by Andries Steenkamp (CWI)
This article is a short update on my adventurous second secondment. It is divided into two parts. First, the human part where I tell you of my experience coming to Toulouse. The second part is the math part, where I give a sneak peek into what math I have been cooking along with Monique, Victor and Milan.
Technically, my secondment has already been in progress since mid-January. Though the first third was virtual because of the "usual reason". This meant that I could hit the ground running by the time I reached Toulouse. The gap in the regulation meant that I had to move fast. As such, I did not deliberate much on my accommodation and simply the AirBnB (nearest to LAAS-CNRS. It just so happens that it is in the same building as Milan's place of residence, though we were not direct neighbors. My host was friendly and welcoming. Despite the language gap, we communicated via AirBnB messenger and DeepL. The furniture was a bunk bed with a desk beneath. An older man may have bulked at the idea, but I, still in the summer of my youth, welcomed the requisite pilates to get out of bed.
Getting to LAAS is a simple walk, allowing time for audiobook consumption.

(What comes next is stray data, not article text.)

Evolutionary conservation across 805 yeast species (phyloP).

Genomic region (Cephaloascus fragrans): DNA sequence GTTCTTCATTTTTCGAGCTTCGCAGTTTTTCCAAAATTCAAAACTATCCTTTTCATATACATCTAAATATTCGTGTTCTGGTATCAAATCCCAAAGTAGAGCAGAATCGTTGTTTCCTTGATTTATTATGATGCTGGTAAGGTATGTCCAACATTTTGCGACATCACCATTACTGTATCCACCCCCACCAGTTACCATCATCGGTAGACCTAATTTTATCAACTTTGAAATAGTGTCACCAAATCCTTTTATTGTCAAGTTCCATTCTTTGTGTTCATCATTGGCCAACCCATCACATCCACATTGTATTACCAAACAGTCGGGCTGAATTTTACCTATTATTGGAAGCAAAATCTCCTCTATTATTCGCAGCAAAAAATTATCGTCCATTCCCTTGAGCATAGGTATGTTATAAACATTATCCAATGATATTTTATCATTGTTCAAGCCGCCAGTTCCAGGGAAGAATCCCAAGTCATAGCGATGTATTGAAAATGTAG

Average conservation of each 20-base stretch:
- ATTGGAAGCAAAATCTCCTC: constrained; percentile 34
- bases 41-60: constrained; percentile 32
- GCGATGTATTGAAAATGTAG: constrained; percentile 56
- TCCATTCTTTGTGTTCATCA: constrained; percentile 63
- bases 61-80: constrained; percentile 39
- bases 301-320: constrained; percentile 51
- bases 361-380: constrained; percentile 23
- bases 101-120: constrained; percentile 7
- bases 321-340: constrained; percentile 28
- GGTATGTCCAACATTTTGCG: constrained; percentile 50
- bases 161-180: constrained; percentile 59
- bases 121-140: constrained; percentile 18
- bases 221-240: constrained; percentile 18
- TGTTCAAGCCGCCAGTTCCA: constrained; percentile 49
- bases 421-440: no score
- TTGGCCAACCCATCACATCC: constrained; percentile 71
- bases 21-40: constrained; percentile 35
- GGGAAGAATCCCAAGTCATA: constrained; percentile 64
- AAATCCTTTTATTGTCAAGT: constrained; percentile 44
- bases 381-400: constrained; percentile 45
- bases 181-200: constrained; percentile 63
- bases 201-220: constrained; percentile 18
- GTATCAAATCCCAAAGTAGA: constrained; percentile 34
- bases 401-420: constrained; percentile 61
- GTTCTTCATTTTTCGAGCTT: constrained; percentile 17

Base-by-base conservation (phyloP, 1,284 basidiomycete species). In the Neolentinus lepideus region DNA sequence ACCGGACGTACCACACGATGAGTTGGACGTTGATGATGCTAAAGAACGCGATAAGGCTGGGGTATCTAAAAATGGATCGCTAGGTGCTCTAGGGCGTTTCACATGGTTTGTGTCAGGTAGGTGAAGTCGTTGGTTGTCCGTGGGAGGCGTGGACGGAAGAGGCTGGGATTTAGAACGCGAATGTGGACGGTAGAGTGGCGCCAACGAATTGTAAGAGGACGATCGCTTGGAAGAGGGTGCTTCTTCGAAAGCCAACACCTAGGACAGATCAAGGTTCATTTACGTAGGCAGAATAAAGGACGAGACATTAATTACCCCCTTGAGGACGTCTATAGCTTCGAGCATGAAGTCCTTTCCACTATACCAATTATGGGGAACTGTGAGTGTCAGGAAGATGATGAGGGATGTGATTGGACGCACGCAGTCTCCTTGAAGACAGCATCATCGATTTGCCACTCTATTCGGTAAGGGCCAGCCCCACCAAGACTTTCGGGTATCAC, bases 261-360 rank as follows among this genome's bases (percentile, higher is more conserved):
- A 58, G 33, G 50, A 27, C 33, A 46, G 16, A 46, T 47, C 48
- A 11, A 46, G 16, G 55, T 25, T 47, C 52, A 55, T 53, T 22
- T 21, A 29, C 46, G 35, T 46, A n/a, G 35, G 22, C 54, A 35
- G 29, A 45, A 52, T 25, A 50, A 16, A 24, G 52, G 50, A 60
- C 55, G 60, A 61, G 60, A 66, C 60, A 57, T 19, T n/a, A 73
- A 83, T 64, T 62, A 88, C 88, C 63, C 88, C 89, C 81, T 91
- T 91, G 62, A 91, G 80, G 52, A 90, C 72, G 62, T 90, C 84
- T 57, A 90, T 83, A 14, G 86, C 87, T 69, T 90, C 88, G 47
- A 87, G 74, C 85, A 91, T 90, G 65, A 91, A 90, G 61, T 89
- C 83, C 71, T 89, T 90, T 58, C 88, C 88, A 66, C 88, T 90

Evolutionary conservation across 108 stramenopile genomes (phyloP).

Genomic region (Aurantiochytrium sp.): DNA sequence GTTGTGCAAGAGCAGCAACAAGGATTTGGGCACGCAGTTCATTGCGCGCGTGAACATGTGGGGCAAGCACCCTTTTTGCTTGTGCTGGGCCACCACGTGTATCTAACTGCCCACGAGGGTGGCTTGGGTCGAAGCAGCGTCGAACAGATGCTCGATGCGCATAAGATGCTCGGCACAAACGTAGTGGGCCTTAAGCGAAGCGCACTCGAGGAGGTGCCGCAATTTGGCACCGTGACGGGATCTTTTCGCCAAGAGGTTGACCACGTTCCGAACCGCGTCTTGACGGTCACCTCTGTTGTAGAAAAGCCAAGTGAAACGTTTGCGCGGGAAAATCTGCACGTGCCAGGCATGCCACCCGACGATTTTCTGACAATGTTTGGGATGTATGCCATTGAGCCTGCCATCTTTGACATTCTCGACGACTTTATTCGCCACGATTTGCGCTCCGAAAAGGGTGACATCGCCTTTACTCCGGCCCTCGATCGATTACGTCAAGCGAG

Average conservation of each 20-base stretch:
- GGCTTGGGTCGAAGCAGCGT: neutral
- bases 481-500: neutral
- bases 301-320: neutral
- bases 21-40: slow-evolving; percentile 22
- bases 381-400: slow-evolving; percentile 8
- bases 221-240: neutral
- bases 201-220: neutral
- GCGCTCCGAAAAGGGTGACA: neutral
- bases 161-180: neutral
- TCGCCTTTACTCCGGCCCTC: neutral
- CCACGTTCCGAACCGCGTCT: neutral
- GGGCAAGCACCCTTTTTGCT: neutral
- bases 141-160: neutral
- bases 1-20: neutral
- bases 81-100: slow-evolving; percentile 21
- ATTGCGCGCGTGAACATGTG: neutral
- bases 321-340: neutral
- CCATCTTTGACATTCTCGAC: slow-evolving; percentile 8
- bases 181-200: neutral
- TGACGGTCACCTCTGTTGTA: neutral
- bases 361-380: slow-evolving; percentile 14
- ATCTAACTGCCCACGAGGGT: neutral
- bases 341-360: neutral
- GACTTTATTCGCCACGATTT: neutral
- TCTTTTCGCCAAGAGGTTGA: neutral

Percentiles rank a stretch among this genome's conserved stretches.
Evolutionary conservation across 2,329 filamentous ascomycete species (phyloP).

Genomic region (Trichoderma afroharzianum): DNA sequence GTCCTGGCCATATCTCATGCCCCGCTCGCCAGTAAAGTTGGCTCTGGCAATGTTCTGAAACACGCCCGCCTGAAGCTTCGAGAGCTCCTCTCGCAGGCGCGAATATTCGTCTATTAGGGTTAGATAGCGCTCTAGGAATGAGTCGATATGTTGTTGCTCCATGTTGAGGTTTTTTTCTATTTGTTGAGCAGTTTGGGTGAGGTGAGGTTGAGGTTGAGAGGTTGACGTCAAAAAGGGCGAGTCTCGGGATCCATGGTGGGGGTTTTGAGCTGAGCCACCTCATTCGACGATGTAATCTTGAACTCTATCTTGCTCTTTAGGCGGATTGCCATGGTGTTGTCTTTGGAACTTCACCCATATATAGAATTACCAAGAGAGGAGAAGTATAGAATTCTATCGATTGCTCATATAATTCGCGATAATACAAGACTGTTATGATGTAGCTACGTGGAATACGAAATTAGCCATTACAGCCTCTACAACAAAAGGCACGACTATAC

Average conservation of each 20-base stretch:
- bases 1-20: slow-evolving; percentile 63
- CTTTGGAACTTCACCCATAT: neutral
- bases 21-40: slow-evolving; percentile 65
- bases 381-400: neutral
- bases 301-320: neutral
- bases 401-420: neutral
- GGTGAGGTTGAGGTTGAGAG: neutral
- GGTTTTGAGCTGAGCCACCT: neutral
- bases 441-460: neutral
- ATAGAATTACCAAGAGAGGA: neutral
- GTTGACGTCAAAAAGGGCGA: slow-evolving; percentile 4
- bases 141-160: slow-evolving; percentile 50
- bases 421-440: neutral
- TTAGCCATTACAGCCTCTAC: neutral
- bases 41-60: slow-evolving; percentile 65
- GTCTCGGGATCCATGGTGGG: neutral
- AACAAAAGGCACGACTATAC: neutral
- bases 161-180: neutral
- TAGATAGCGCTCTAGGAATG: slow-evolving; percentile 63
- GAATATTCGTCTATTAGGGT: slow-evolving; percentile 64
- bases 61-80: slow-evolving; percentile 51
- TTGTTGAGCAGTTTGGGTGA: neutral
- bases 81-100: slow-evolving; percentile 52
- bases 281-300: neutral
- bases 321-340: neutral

On my first day, Victor received my arrival and guided me through the admin. In addition to this, Victor had the foresight to also provide me with meal tickets while my canteen card was being created. This gesture has earned my most profound gratitude; thank you, Victor. With admin down, I was led to the MAC corridor where I met some of the great minds of LAAS including Jean-Bernard Lasserre. Finally, I could get back to the math grind with the formalities out of the way.
So, what exactly is this secondment about? It is always tricky writing about ongoing unpublished math. On the one hand, you don't want to give away the special sauce; on the other hand, you are unsure if the special sauce is valid. I'll try to give an intuition without revealing anything concrete.
My Toulouse secondment deals with sparsity. Suppose the concept is entirely new to you. In that case, sparsity is, very loosely speaking, exploiting a pattern of zeros in the data to perform possibly cheaper computations and obtain possibly better results.
Our plan was to consider **completely positive matrix factorization rank** as we did in a previous paper: Bounding the separable rank via polynomial optimization but now to exploit information on zero entries in the matrix. We want to see if we can transfer the sparsity "induced by a matrix's support" to the moment matrix of linear functional modeling the cp-rank. This probably leaves the listener with more questions than answers, well, too bad. The work is ongoing, so I will not divulge more, but I will share an image of the matrix support and the support of the recovered moment matrix. The take-home message is "the sparsity of the initial data matrix seems to be transferred to the moment matrices of level t =2,3".
The white squares are supported, and the black squares are not, i.e., they are zero.